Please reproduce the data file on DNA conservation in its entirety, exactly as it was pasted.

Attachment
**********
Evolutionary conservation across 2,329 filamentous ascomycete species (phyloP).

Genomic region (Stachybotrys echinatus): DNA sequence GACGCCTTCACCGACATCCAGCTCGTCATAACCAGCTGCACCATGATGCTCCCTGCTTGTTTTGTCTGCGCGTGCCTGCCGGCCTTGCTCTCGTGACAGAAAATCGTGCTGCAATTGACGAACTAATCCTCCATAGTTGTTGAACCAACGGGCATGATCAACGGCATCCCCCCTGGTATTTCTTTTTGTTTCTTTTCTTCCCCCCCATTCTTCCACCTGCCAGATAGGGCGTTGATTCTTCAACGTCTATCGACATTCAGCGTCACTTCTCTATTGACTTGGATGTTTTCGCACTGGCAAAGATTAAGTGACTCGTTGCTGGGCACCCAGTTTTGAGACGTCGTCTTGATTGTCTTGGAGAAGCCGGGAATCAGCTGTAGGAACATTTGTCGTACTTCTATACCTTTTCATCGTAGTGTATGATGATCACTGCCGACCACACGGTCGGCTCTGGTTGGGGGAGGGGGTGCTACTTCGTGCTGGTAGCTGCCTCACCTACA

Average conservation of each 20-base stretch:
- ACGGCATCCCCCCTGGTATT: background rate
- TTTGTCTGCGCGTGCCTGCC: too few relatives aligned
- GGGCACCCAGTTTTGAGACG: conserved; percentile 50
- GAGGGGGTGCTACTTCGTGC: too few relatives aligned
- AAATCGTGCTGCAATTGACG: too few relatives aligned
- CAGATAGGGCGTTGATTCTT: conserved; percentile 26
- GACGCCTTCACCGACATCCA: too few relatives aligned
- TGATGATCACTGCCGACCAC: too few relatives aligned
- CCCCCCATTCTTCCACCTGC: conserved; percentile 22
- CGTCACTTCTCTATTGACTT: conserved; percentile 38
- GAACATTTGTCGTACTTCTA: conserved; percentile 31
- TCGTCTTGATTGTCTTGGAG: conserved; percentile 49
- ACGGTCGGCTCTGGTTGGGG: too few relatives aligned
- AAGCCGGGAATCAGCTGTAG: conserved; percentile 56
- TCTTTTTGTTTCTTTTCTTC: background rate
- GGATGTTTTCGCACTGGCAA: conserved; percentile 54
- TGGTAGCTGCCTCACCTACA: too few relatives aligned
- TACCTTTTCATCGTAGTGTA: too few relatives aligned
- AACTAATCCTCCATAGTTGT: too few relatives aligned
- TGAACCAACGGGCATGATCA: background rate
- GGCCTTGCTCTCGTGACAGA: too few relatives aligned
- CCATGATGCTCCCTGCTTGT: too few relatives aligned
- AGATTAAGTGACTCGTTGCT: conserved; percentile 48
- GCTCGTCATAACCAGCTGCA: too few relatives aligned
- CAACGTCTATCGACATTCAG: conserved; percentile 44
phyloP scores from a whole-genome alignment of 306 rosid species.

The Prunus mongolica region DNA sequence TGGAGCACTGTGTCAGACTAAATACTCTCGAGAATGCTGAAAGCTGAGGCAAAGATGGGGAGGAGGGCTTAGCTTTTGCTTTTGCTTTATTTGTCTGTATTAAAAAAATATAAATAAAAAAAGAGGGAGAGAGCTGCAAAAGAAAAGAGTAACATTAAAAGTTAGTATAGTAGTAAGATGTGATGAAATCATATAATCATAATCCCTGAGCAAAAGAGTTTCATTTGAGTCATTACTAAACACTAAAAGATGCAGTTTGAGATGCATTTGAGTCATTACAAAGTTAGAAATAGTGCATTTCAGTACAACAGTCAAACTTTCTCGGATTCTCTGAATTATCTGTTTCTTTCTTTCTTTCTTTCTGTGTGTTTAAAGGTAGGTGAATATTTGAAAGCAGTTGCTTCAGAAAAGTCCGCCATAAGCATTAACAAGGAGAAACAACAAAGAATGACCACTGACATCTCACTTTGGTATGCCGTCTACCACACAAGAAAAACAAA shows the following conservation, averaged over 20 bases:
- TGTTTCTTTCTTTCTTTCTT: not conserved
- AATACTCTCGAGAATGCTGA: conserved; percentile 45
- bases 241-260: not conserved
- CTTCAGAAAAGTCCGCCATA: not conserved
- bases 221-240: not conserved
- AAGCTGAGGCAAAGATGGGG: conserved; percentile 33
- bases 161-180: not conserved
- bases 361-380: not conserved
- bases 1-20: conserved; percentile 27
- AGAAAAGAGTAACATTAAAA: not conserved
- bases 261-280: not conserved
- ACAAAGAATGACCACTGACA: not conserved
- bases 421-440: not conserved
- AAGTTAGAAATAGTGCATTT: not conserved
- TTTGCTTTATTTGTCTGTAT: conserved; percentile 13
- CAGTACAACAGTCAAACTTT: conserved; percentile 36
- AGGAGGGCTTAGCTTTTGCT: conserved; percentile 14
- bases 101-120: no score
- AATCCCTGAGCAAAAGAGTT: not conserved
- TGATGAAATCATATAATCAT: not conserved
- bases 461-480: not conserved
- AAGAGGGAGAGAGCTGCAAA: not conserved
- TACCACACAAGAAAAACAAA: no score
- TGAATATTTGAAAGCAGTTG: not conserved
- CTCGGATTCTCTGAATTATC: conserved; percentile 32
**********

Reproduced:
Evolutionary conservation across 2,329 filamentous ascomycete species (phyloP).

Genomic region (Stachybotrys echinatus): DNA sequence GACGCCTTCACCGACATCCAGCTCGTCATAACCAGCTGCACCATGATGCTCCCTGCTTGTTTTGTCTGCGCGTGCCTGCCGGCCTTGCTCTCGTGACAGAAAATCGTGCTGCAATTGACGAACTAATCCTCCATAGTTGTTGAACCAACGGGCATGATCAACGGCATCCCCCCTGGTATTTCTTTTTGTTTCTTTTCTTCCCCCCCATTCTTCCACCTGCCAGATAGGGCGTTGATTCTTCAACGTCTATCGACATTCAGCGTCACTTCTCTATTGACTTGGATGTTTTCGCACTGGCAAAGATTAAGTGACTCGTTGCTGGGCACCCAGTTTTGAGACGTCGTCTTGATTGTCTTGGAGAAGCCGGGAATCAGCTGTAGGAACATTTGTCGTACTTCTATACCTTTTCATCGTAGTGTATGATGATCACTGCCGACCACACGGTCGGCTCTGGTTGGGGGAGGGGGTGCTACTTCGTGCTGGTAGCTGCCTCACCTACA

Average conservation of each 20-base stretch:
- ACGGCATCCCCCCTGGTATT: background rate
- TTTGTCTGCGCGTGCCTGCC: too few relatives aligned
- GGGCACCCAGTTTTGAGACG: conserved; percentile 50
- GAGGGGGTGCTACTTCGTGC: too few relatives aligned
- AAATCGTGCTGCAATTGACG: too few relatives aligned
- CAGATAGGGCGTTGATTCTT: conserved; percentile 26
- GACGCCTTCACCGACATCCA: too few relatives aligned
- TGATGATCACTGCCGACCAC: too few relatives aligned
- CCCCCCATTCTTCCACCTGC: conserved; percentile 22
- CGTCACTTCTCTATTGACTT: conserved; percentile 38
- GAACATTTGTCGTACTTCTA: conserved; percentile 31
- TCGTCTTGATTGTCTTGGAG: conserved; percentile 49
- ACGGTCGGCTCTGGTTGGGG: too few relatives aligned
- AAGCCGGGAATCAGCTGTAG: conserved; percentile 56
- TCTTTTTGTTTCTTTTCTTC: background rate
- GGATGTTTTCGCACTGGCAA: conserved; percentile 54
- TGGTAGCTGCCTCACCTACA: too few relatives aligned
- TACCTTTTCATCGTAGTGTA: too few relatives aligned
- AACTAATCCTCCATAGTTGT: too few relatives aligned
- TGAACCAACGGGCATGATCA: background rate
- GGCCTTGCTCTCGTGACAGA: too few relatives aligned
- CCATGATGCTCCCTGCTTGT: too few relatives aligned
- AGATTAAGTGACTCGTTGCT: conserved; percentile 48
- GCTCGTCATAACCAGCTGCA: too few relatives aligned
- CAACGTCTATCGACATTCAG: conserved; percentile 44
phyloP scores from a whole-genome alignment of 306 rosid species.

The Prunus mongolica region DNA sequence TGGAGCACTGTGTCAGACTAAATACTCTCGAGAATGCTGAAAGCTGAGGCAAAGATGGGGAGGAGGGCTTAGCTTTTGCTTTTGCTTTATTTGTCTGTATTAAAAAAATATAAATAAAAAAAGAGGGAGAGAGCTGCAAAAGAAAAGAGTAACATTAAAAGTTAGTATAGTAGTAAGATGTGATGAAATCATATAATCATAATCCCTGAGCAAAAGAGTTTCATTTGAGTCATTACTAAACACTAAAAGATGCAGTTTGAGATGCATTTGAGTCATTACAAAGTTAGAAATAGTGCATTTCAGTACAACAGTCAAACTTTCTCGGATTCTCTGAATTATCTGTTTCTTTCTTTCTTTCTTTCTGTGTGTTTAAAGGTAGGTGAATATTTGAAAGCAGTTGCTTCAGAAAAGTCCGCCATAAGCATTAACAAGGAGAAACAACAAAGAATGACCACTGACATCTCACTTTGGTATGCCGTCTACCACACAAGAAAAACAAA shows the following conservation, averaged over 20 bases:
- TGTTTCTTTCTTTCTTTCTT: not conserved
- AATACTCTCGAGAATGCTGA: conserved; percentile 45
- bases 241-260: not conserved
- CTTCAGAAAAGTCCGCCATA: not conserved
- bases 221-240: not conserved
- AAGCTGAGGCAAAGATGGGG: conserved; percentile 33
- bases 161-180: not conserved
- bases 361-380: not conserved
- bases 1-20: conserved; percentile 27
- AGAAAAGAGTAACATTAAAA: not conserved
- bases 261-280: not conserved
- ACAAAGAATGACCACTGACA: not conserved
- bases 421-440: not conserved
- AAGTTAGAAATAGTGCATTT: not conserved
- TTTGCTTTATTTGTCTGTAT: conserved; percentile 13
- CAGTACAACAGTCAAACTTT: conserved; percentile 36
- AGGAGGGCTTAGCTTTTGCT: conserved; percentile 14
- bases 101-120: no score
- AATCCCTGAGCAAAAGAGTT: not conserved
- TGATGAAATCATATAATCAT: not conserved
- bases 461-480: not conserved
- AAGAGGGAGAGAGCTGCAAA: not conserved
- TACCACACAAGAAAAACAAA: no score
- TGAATATTTGAAAGCAGTTG: not conserved
- CTCGGATTCTCTGAATTATC: conserved; percentile 32